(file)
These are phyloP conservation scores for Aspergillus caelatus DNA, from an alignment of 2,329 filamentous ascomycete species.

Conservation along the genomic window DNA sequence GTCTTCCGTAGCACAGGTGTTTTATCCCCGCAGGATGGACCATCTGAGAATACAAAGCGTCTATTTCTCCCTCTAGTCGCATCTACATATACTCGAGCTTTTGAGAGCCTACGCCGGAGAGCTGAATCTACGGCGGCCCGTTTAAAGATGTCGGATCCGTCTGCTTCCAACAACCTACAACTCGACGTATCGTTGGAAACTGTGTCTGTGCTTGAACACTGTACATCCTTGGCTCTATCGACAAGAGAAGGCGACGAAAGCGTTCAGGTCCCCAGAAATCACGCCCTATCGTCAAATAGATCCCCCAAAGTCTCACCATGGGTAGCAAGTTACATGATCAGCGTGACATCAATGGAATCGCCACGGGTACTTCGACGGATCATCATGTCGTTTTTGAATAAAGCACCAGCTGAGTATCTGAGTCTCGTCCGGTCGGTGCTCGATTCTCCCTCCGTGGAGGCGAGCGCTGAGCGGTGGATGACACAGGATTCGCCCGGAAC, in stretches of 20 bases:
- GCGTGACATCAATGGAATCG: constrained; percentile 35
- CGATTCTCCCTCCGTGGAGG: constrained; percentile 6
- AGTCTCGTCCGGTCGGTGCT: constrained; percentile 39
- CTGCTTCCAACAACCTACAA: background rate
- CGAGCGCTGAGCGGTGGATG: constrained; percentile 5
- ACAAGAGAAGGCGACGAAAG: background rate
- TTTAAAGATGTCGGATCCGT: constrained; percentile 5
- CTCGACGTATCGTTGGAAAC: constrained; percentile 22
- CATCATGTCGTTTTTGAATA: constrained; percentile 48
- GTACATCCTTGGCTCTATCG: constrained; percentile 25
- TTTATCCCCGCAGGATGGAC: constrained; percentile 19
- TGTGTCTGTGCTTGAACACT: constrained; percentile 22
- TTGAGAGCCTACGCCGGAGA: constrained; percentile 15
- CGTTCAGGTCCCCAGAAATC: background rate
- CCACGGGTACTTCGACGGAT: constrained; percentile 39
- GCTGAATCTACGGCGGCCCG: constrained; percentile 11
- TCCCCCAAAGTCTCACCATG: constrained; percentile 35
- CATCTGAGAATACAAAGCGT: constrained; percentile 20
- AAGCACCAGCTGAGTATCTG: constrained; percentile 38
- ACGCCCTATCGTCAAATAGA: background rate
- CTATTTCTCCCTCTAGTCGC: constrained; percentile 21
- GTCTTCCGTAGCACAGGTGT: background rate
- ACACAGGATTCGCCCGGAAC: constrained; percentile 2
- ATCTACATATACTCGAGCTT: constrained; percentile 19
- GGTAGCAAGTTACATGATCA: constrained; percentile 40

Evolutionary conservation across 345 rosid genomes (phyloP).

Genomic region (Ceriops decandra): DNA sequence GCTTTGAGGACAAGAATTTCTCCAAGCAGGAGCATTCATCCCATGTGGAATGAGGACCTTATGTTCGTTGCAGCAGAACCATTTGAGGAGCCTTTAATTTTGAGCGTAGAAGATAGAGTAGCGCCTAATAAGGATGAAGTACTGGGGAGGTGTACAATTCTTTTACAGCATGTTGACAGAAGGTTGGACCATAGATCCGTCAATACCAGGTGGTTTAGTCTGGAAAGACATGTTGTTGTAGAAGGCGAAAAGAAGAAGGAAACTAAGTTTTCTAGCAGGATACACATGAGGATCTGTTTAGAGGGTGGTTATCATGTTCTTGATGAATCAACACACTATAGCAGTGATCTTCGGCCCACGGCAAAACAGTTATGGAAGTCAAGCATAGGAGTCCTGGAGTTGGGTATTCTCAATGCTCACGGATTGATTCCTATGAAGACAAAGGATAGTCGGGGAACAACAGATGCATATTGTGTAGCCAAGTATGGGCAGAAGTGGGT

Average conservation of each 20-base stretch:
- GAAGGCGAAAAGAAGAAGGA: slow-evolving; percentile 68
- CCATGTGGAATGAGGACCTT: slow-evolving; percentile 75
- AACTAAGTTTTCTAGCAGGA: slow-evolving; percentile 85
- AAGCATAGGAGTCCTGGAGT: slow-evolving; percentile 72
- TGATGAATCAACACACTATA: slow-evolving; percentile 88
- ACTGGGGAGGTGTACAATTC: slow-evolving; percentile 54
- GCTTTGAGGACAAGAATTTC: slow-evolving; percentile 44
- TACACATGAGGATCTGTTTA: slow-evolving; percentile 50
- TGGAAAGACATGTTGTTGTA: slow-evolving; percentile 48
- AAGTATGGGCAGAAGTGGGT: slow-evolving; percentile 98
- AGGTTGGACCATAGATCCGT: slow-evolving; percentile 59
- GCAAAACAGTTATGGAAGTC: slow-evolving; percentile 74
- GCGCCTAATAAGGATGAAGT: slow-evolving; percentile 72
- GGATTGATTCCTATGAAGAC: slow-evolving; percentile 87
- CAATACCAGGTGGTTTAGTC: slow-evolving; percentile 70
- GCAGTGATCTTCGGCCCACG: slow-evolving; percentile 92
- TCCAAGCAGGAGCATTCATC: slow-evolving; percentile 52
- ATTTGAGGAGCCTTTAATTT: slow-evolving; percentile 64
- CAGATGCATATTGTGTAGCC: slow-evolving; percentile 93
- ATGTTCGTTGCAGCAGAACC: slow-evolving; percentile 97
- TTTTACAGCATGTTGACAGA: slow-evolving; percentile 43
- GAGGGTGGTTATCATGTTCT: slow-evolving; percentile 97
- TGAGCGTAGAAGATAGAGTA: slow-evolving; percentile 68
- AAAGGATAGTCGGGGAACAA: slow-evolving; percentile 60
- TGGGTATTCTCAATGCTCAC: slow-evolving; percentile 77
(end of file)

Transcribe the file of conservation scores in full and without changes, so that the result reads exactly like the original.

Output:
These are phyloP conservation scores for Aspergillus caelatus DNA, from an alignment of 2,329 filamentous ascomycete species.

Conservation along the genomic window DNA sequence GTCTTCCGTAGCACAGGTGTTTTATCCCCGCAGGATGGACCATCTGAGAATACAAAGCGTCTATTTCTCCCTCTAGTCGCATCTACATATACTCGAGCTTTTGAGAGCCTACGCCGGAGAGCTGAATCTACGGCGGCCCGTTTAAAGATGTCGGATCCGTCTGCTTCCAACAACCTACAACTCGACGTATCGTTGGAAACTGTGTCTGTGCTTGAACACTGTACATCCTTGGCTCTATCGACAAGAGAAGGCGACGAAAGCGTTCAGGTCCCCAGAAATCACGCCCTATCGTCAAATAGATCCCCCAAAGTCTCACCATGGGTAGCAAGTTACATGATCAGCGTGACATCAATGGAATCGCCACGGGTACTTCGACGGATCATCATGTCGTTTTTGAATAAAGCACCAGCTGAGTATCTGAGTCTCGTCCGGTCGGTGCTCGATTCTCCCTCCGTGGAGGCGAGCGCTGAGCGGTGGATGACACAGGATTCGCCCGGAAC, in stretches of 20 bases:
- GCGTGACATCAATGGAATCG: constrained; percentile 35
- CGATTCTCCCTCCGTGGAGG: constrained; percentile 6
- AGTCTCGTCCGGTCGGTGCT: constrained; percentile 39
- CTGCTTCCAACAACCTACAA: background rate
- CGAGCGCTGAGCGGTGGATG: constrained; percentile 5
- ACAAGAGAAGGCGACGAAAG: background rate
- TTTAAAGATGTCGGATCCGT: constrained; percentile 5
- CTCGACGTATCGTTGGAAAC: constrained; percentile 22
- CATCATGTCGTTTTTGAATA: constrained; percentile 48
- GTACATCCTTGGCTCTATCG: constrained; percentile 25
- TTTATCCCCGCAGGATGGAC: constrained; percentile 19
- TGTGTCTGTGCTTGAACACT: constrained; percentile 22
- TTGAGAGCCTACGCCGGAGA: constrained; percentile 15
- CGTTCAGGTCCCCAGAAATC: background rate
- CCACGGGTACTTCGACGGAT: constrained; percentile 39
- GCTGAATCTACGGCGGCCCG: constrained; percentile 11
- TCCCCCAAAGTCTCACCATG: constrained; percentile 35
- CATCTGAGAATACAAAGCGT: constrained; percentile 20
- AAGCACCAGCTGAGTATCTG: constrained; percentile 38
- ACGCCCTATCGTCAAATAGA: background rate
- CTATTTCTCCCTCTAGTCGC: constrained; percentile 21
- GTCTTCCGTAGCACAGGTGT: background rate
- ACACAGGATTCGCCCGGAAC: constrained; percentile 2
- ATCTACATATACTCGAGCTT: constrained; percentile 19
- GGTAGCAAGTTACATGATCA: constrained; percentile 40

Evolutionary conservation across 345 rosid genomes (phyloP).

Genomic region (Ceriops decandra): DNA sequence GCTTTGAGGACAAGAATTTCTCCAAGCAGGAGCATTCATCCCATGTGGAATGAGGACCTTATGTTCGTTGCAGCAGAACCATTTGAGGAGCCTTTAATTTTGAGCGTAGAAGATAGAGTAGCGCCTAATAAGGATGAAGTACTGGGGAGGTGTACAATTCTTTTACAGCATGTTGACAGAAGGTTGGACCATAGATCCGTCAATACCAGGTGGTTTAGTCTGGAAAGACATGTTGTTGTAGAAGGCGAAAAGAAGAAGGAAACTAAGTTTTCTAGCAGGATACACATGAGGATCTGTTTAGAGGGTGGTTATCATGTTCTTGATGAATCAACACACTATAGCAGTGATCTTCGGCCCACGGCAAAACAGTTATGGAAGTCAAGCATAGGAGTCCTGGAGTTGGGTATTCTCAATGCTCACGGATTGATTCCTATGAAGACAAAGGATAGTCGGGGAACAACAGATGCATATTGTGTAGCCAAGTATGGGCAGAAGTGGGT

Average conservation of each 20-base stretch:
- GAAGGCGAAAAGAAGAAGGA: slow-evolving; percentile 68
- CCATGTGGAATGAGGACCTT: slow-evolving; percentile 75
- AACTAAGTTTTCTAGCAGGA: slow-evolving; percentile 85
- AAGCATAGGAGTCCTGGAGT: slow-evolving; percentile 72
- TGATGAATCAACACACTATA: slow-evolving; percentile 88
- ACTGGGGAGGTGTACAATTC: slow-evolving; percentile 54
- GCTTTGAGGACAAGAATTTC: slow-evolving; percentile 44
- TACACATGAGGATCTGTTTA: slow-evolving; percentile 50
- TGGAAAGACATGTTGTTGTA: slow-evolving; percentile 48
- AAGTATGGGCAGAAGTGGGT: slow-evolving; percentile 98
- AGGTTGGACCATAGATCCGT: slow-evolving; percentile 59
- GCAAAACAGTTATGGAAGTC: slow-evolving; percentile 74
- GCGCCTAATAAGGATGAAGT: slow-evolving; percentile 72
- GGATTGATTCCTATGAAGAC: slow-evolving; percentile 87
- CAATACCAGGTGGTTTAGTC: slow-evolving; percentile 70
- GCAGTGATCTTCGGCCCACG: slow-evolving; percentile 92
- TCCAAGCAGGAGCATTCATC: slow-evolving; percentile 52
- ATTTGAGGAGCCTTTAATTT: slow-evolving; percentile 64
- CAGATGCATATTGTGTAGCC: slow-evolving; percentile 93
- ATGTTCGTTGCAGCAGAACC: slow-evolving; percentile 97
- TTTTACAGCATGTTGACAGA: slow-evolving; percentile 43
- GAGGGTGGTTATCATGTTCT: slow-evolving; percentile 97
- TGAGCGTAGAAGATAGAGTA: slow-evolving; percentile 68
- AAAGGATAGTCGGGGAACAA: slow-evolving; percentile 60
- TGGGTATTCTCAATGCTCAC: slow-evolving; percentile 77